Friday, the 13th

The dark clouds arrived—Boris returned as PM, winning a big majority, winning a mandate for more lies and bluster for all future elections.

The silver lining faded—Corbyn refused to step down, instead asking for a period of ‘introspection’, and only promising a vague ‘will not lead the party in next election.’ Labour lost 61 seats across the country, and managed to win just one from another party. Labour has now lost two elections in a row under him; elections that any other decent leader would have won comfortably. Still, the ditherer-in-chief says he wants to introspect for a few months to figure out what went wrong!

Then the interesting stuff began.

I published my second Android app: Accelereader for Instapaper. It was in beta for a few weeks, but went into public release earlier this week. It’s always scary publishing publicly, however small the audience may be.

Then I did something even scarier—I decided on the Hanson method for training for the Paris marathon. Even the beginner program has 6 days of running most weeks; I struggle to run 5 days consistently. The beginner program also has almost two months of running 80-90 km per week. My weekly cadence has only rarely been above 50 km. It involves multiple faster-than-race-pace 10-mile tempo runs, and interval sessions that go on longer than my current long weekend runs. I’ll come out of this training season at the top of my running fitness, or broken—mentally and physically.

Not everything is scary. I made progress with the pull-ups. Today I did two full ones. Twice. Last week I was celebrating almost completing one. A few weeks ago I couldn’t even do a quarter. I also do 4-6 chin-ups a couple of times a day, up from just 1-2 a few weeks ago. (Yes, chin-ups and pull-ups are different)

I’ve also made progress with weight loss (despite the muscle gain from pull-ups and running). Yesterday, I weighed-in at 76.2Kg, a nearly 5-year low, and within hitting distance of the goal weight.

And finally, the best bit: I’ve started meditating again. I’m on a 15-day streak, sometimes twice a day, and finally getting back to being able to focus for a few minutes unbroken. If nothing else survives from this period post (I really hope the current government and opposition leadership don’t), I hope at least this will.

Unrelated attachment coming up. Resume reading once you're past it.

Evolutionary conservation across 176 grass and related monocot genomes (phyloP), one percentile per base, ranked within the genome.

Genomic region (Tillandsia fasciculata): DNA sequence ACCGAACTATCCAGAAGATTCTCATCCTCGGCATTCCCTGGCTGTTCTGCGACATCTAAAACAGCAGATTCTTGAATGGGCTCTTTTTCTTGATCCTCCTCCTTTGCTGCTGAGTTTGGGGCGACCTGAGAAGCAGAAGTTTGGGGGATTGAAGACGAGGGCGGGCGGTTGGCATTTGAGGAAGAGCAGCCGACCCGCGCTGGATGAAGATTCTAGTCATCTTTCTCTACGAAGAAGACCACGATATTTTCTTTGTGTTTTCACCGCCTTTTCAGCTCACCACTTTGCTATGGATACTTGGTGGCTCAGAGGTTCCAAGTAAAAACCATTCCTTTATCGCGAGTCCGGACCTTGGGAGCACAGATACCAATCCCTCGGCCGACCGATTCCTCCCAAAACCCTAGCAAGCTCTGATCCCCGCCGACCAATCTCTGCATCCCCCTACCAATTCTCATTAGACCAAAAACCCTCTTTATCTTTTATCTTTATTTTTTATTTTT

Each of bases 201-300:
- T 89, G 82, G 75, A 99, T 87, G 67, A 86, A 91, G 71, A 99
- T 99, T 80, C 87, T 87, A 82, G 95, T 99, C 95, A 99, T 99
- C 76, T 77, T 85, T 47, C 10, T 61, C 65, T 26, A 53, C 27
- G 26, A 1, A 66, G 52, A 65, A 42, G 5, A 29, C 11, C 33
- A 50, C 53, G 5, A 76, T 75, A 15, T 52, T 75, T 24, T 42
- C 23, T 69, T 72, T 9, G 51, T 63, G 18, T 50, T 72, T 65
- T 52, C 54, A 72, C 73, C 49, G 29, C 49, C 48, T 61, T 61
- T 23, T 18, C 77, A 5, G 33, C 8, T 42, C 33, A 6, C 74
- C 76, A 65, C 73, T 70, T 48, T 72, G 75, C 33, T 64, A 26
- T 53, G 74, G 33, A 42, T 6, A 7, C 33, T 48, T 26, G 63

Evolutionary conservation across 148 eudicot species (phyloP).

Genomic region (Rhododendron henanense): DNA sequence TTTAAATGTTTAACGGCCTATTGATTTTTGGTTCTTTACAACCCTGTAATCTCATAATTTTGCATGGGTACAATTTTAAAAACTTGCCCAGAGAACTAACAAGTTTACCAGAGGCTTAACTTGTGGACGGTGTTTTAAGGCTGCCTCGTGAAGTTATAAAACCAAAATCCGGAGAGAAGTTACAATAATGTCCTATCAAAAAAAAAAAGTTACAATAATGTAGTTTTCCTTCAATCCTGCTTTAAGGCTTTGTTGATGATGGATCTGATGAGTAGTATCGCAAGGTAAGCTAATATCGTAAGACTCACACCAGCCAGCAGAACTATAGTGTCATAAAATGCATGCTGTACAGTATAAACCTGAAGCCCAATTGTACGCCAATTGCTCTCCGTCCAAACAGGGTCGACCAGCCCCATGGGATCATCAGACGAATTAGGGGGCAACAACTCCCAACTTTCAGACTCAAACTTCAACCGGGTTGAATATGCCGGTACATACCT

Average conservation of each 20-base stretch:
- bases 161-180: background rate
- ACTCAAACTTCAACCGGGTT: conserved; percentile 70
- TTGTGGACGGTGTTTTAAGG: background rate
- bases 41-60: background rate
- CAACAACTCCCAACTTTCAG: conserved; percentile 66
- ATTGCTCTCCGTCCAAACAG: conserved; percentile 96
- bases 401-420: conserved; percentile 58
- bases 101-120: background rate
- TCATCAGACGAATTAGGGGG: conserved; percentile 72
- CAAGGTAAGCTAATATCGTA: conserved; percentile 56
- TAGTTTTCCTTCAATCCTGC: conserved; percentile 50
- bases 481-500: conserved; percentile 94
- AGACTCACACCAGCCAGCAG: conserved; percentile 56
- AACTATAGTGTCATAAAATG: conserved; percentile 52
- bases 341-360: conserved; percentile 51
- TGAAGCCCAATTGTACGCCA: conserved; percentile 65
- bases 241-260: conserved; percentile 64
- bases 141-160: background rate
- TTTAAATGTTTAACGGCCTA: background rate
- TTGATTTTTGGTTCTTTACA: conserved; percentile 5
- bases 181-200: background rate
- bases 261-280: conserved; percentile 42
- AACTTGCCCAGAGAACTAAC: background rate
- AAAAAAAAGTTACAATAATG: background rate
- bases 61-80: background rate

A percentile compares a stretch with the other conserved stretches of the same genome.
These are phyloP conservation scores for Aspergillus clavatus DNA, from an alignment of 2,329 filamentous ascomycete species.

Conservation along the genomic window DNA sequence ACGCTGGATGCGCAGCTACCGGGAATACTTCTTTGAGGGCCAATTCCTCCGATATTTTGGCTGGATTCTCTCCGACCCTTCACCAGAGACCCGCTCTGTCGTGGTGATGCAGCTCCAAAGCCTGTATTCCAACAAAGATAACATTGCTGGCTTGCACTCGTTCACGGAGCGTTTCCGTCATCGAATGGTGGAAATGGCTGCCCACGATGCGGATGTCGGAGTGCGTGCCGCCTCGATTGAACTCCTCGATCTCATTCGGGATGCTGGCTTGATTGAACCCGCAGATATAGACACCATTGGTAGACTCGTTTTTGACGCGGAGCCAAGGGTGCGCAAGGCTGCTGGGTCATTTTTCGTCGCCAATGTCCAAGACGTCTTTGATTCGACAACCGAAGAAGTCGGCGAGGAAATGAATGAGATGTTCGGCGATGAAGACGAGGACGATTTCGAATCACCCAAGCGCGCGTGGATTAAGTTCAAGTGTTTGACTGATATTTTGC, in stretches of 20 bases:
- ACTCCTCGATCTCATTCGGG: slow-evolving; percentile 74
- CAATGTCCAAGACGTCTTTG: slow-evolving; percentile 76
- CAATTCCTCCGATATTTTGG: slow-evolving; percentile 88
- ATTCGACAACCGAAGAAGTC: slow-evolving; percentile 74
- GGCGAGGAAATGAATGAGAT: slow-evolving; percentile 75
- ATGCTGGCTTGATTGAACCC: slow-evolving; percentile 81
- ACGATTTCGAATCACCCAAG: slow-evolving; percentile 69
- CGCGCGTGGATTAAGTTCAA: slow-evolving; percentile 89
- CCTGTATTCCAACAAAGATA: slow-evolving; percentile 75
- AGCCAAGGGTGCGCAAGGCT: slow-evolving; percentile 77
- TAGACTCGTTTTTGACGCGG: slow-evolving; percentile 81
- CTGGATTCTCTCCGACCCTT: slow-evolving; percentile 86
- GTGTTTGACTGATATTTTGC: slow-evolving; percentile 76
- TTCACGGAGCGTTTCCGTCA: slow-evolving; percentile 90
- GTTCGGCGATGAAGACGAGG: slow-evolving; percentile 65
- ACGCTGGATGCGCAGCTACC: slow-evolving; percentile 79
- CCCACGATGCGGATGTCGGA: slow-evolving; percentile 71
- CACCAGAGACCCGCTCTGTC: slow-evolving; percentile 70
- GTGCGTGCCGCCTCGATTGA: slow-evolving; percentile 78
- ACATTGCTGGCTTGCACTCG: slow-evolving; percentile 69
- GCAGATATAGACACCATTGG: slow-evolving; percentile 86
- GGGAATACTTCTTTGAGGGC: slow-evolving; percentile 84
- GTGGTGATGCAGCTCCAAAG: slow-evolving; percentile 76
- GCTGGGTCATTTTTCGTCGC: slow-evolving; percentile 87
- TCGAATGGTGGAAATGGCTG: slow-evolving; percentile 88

Continue reading Friday, the 13th

‘I’m sorry’

A tree in my neighbour’s backyard has grown over his fence, across the alley between our houses, and into my backyard. It’s been squeezing a bay leaf tree in my backyard against the garden shed. If his tree is not trimmed soon, my bay leaf tree will die. I needed to bring this up with my neighbour so he could hire a gardener and get the tree trimmed back.

I am an uber conflict avoider. The thought of asking someone to do something, with even a slight potential of conflict gives me a shiver.

I am also Indian. So the idea of people refusing to do what’s their responsibility is almost the natural default for me.

The combination of these two characteristics meant that for last few weeks I’ve been playing the encounter with my neighbour in my head. My fears and my overactive imagination meant it had gone far enough that we were filing police complaints against each other for ASBO12.

Anyway, I saw him today when we returned from the evening walk. I waved at him and approached.

Me: Hey Scott, I’m sorry, but do you have a minute.

S: Yes, of course.

Me: I’m sorry, but there’s a tree in your backyard that’s grown over into mine and is strangling one of my trees.

S: Oh I’m sorry. I didn’t notice it.

Me: No worries, it’s right at the far corner.

S: I’m sorry. I’ll get the gardener to come do something about it.

Me: No worries. Thanks.

S: Cheers. I’m sorry. See you later.

No, we didn’t end up filing ASBO complaints against each other. We just said ‘I’m Sorry’ to each other a dozen times, smiled, and carried on.

I can breathe now :)

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Transition complete – passport & visa

Got my OCI card in the post today. The document transition is now complete

…from the Indian passport & the British permanent visa (indefinite leave to remain)

…to the British passport & the Indian permanent visa (overseas citizen of India)

Continue reading Transition complete – passport & visa

Welcome to the UK…

They were initially bemused by the complexity of bus timetables, bin collections and—most of all—by the changeable weather. “In our country, when it’s summer, it’s summer,” says Ziead Alsaouah, Mr Batak’s son-in-law.

—The Economist | After the exodus


I had a very similar reaction to the weather when I moved here 8 years ago.

North India, where I spent the first 24 years of my life, has a very predictable weather. When it’s summer, it’s hot and dry for months on end. When it’s the rain season, it’s raining almost every day for a month. And when winter arrives, it’s bitterly cold, mostly dry, and frequently foggy (recently smoggy) for months on end.

Contrast that to the weather here on the island – it’s common to have at least two seasons in a day. Three’s not uncommon either. We had two months of constant dry, warm summers this year, and it’s already caused a mild panic. If we get a week of snow in the winter, news bulletins are full of ‘snowcalypse’ references.

It’s unsettling, at least initially, for people coming from places with stable, ‘continental’ weather patterns. Where culture, life, traditions, activities are based on the season, what do we do when the seasons just aren’t anymore?

Continue reading Welcome to the UK…